Finally got the stems back from the recording with the "Musiversal" (aka 99 dollar) orchestra.

    I think it turned out decently, though there are many intonation issues in the high registers. But, you get what you pay for and this was a great learning experience.

    Unfortunately, the Harp and Tuba were not present at the session, but they will be striping them in at a later date for me. So here's a rough mix of the best takes from the session, sans harp and tuba:

     
    Rohann van Rensburg likes this.
  13. Probably as good as you'll get from any student orchestra, sounds great for what you went through.

    I'm still uncertain as to what I think of that business model, but it's certainly making a passable orchestral recording well within reach.
     
    George Streicher likes this.
  14. Thanks for sharing the final-ish product George. Do you have access to the individual stems from all of the mic positions? Some of that can be re-balanced, but the pitch (especially the tremolos) will be difficult/impossible to edit. This is especially true when trying to account for microphone bleeds. Based on my time with the scores, that's a pretty accurate representation for $100 in a short session.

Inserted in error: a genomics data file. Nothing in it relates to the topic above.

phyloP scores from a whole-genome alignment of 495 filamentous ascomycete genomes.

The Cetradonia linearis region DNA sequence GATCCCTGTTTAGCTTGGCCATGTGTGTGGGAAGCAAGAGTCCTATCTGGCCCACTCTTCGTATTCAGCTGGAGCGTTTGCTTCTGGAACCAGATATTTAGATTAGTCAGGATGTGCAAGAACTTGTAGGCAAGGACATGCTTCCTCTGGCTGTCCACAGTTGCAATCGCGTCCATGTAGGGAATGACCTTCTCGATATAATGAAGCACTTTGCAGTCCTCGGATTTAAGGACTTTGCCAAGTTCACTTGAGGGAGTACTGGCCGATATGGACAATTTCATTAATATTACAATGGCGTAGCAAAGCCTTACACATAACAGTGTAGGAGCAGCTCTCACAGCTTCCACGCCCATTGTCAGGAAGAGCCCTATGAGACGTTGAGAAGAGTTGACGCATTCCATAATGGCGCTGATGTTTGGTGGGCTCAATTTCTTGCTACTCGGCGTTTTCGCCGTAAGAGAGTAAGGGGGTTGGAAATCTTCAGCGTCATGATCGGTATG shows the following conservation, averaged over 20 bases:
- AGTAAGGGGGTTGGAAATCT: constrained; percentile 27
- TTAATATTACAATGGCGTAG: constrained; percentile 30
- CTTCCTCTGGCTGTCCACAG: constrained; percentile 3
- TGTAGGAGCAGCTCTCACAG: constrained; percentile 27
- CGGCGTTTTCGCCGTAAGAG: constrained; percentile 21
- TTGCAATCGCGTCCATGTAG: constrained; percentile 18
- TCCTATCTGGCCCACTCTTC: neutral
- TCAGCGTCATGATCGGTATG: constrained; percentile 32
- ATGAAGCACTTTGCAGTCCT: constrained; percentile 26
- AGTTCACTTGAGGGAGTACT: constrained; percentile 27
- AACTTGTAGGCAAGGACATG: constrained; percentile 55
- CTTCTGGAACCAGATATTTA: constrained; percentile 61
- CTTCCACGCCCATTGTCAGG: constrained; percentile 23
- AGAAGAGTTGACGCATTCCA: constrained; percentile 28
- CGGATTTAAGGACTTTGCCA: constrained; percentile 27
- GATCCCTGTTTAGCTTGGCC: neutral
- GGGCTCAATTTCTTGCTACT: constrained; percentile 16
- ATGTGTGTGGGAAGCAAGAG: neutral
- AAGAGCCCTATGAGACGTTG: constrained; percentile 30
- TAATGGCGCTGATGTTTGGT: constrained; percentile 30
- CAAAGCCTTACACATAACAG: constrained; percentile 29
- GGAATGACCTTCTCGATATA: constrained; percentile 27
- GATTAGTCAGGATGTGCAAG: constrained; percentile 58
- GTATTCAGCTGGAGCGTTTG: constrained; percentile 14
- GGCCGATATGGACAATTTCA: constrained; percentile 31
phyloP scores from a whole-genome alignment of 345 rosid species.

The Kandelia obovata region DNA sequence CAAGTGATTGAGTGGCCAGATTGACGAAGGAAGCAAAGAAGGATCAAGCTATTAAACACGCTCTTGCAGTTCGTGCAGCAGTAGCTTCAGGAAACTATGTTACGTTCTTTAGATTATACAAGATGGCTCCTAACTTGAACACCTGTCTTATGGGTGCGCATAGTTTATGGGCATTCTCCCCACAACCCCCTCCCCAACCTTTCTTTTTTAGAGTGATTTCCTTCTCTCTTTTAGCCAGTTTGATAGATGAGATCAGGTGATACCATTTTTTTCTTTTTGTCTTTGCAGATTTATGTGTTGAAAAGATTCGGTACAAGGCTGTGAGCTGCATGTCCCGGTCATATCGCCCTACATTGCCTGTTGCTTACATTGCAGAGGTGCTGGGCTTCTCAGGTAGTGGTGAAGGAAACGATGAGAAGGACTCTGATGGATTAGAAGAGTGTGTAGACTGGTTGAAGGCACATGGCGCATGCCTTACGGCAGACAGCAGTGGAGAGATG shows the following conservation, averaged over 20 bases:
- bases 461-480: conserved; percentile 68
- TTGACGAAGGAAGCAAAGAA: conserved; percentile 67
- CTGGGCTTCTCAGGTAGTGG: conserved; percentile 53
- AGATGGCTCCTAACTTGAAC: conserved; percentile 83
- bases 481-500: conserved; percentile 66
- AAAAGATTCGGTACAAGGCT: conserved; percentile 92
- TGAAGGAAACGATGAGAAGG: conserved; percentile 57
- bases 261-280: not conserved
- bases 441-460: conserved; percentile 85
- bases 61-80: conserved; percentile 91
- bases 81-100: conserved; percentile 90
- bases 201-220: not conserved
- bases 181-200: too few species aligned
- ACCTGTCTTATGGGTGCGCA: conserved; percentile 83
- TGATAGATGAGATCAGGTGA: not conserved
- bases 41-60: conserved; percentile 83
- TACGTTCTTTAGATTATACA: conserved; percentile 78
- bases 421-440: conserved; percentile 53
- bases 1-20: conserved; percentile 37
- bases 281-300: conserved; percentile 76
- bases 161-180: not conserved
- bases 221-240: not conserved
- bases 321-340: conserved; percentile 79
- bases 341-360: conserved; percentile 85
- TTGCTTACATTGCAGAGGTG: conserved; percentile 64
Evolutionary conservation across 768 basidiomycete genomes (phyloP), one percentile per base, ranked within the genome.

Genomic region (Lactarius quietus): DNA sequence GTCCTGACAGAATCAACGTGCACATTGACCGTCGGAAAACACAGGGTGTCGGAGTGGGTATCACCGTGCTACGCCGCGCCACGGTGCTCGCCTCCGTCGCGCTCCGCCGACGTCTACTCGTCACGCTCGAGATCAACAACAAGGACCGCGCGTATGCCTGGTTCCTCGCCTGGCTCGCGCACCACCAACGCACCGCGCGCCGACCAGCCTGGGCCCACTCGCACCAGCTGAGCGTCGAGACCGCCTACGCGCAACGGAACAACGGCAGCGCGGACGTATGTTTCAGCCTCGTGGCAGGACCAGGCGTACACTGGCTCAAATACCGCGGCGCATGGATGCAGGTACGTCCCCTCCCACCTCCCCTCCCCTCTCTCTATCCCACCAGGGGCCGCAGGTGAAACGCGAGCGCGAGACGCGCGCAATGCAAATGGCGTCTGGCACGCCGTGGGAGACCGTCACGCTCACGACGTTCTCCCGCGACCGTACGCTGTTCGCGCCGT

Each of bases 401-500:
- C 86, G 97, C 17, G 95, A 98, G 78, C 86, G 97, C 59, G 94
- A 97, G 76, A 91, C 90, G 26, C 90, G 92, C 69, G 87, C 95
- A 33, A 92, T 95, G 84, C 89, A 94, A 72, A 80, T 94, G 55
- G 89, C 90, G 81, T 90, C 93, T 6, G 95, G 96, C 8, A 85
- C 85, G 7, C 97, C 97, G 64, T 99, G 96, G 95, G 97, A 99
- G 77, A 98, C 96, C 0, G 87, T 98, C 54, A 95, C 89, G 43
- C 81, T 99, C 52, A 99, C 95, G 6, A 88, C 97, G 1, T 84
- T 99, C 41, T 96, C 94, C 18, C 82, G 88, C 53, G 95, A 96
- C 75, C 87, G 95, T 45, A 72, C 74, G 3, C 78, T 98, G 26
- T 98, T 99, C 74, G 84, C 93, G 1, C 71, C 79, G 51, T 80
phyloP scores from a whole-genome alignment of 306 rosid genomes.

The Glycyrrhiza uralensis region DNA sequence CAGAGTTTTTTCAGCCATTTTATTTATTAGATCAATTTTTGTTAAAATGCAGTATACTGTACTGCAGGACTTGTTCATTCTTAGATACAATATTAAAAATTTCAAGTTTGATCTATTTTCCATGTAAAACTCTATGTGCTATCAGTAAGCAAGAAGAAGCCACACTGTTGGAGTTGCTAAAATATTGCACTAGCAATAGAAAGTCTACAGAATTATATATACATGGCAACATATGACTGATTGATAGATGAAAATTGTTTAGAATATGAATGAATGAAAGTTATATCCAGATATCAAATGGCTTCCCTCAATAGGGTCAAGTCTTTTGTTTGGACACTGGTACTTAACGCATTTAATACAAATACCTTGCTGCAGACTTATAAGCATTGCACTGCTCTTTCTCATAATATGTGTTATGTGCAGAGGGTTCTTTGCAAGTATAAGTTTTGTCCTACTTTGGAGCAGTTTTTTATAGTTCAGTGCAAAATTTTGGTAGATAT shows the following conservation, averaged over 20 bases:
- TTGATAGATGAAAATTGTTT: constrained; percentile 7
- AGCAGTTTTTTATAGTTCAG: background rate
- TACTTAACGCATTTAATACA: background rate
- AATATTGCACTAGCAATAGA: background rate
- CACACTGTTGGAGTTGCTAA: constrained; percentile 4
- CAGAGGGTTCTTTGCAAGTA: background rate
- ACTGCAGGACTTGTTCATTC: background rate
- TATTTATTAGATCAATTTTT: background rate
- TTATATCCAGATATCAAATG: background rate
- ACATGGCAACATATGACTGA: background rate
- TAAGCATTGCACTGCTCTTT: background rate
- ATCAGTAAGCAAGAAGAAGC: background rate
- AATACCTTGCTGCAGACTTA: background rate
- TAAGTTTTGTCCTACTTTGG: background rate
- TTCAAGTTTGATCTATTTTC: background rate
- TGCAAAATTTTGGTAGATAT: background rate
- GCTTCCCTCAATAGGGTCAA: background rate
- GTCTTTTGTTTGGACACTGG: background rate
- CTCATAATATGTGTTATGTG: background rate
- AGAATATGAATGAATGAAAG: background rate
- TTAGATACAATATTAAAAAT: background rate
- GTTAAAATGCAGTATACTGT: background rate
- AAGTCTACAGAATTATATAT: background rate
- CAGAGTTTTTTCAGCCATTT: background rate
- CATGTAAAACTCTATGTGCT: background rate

A couple of quick questions:
    • What'd you learn from the process?
    • How were they to work with?
    • What would you change to better accommodate the strengths of that group?
    • Would you re-book them for a future recording?
     
  15. Here's a link to the all the stems / takes:
    https://www.dropbox.com/sh/tmavf66ccjzl8co/AABohXH3y1TooHKMVmtYbb7Qa?dl=0

    To answer your questions:

    What'd you learn from the process?
    I gained a tremendous amount of confidence in being able to orchestrate and arrange a piece of orchestral music. Furthermore, I'm now confident that I could write a piece that can be put on the stands and played! Since I started this process, I've become less afraid of Sibelius and I've been able to approach writing from the perspective of the musician playing it (clarity, rests, expression, etc). I can't wait to do another one!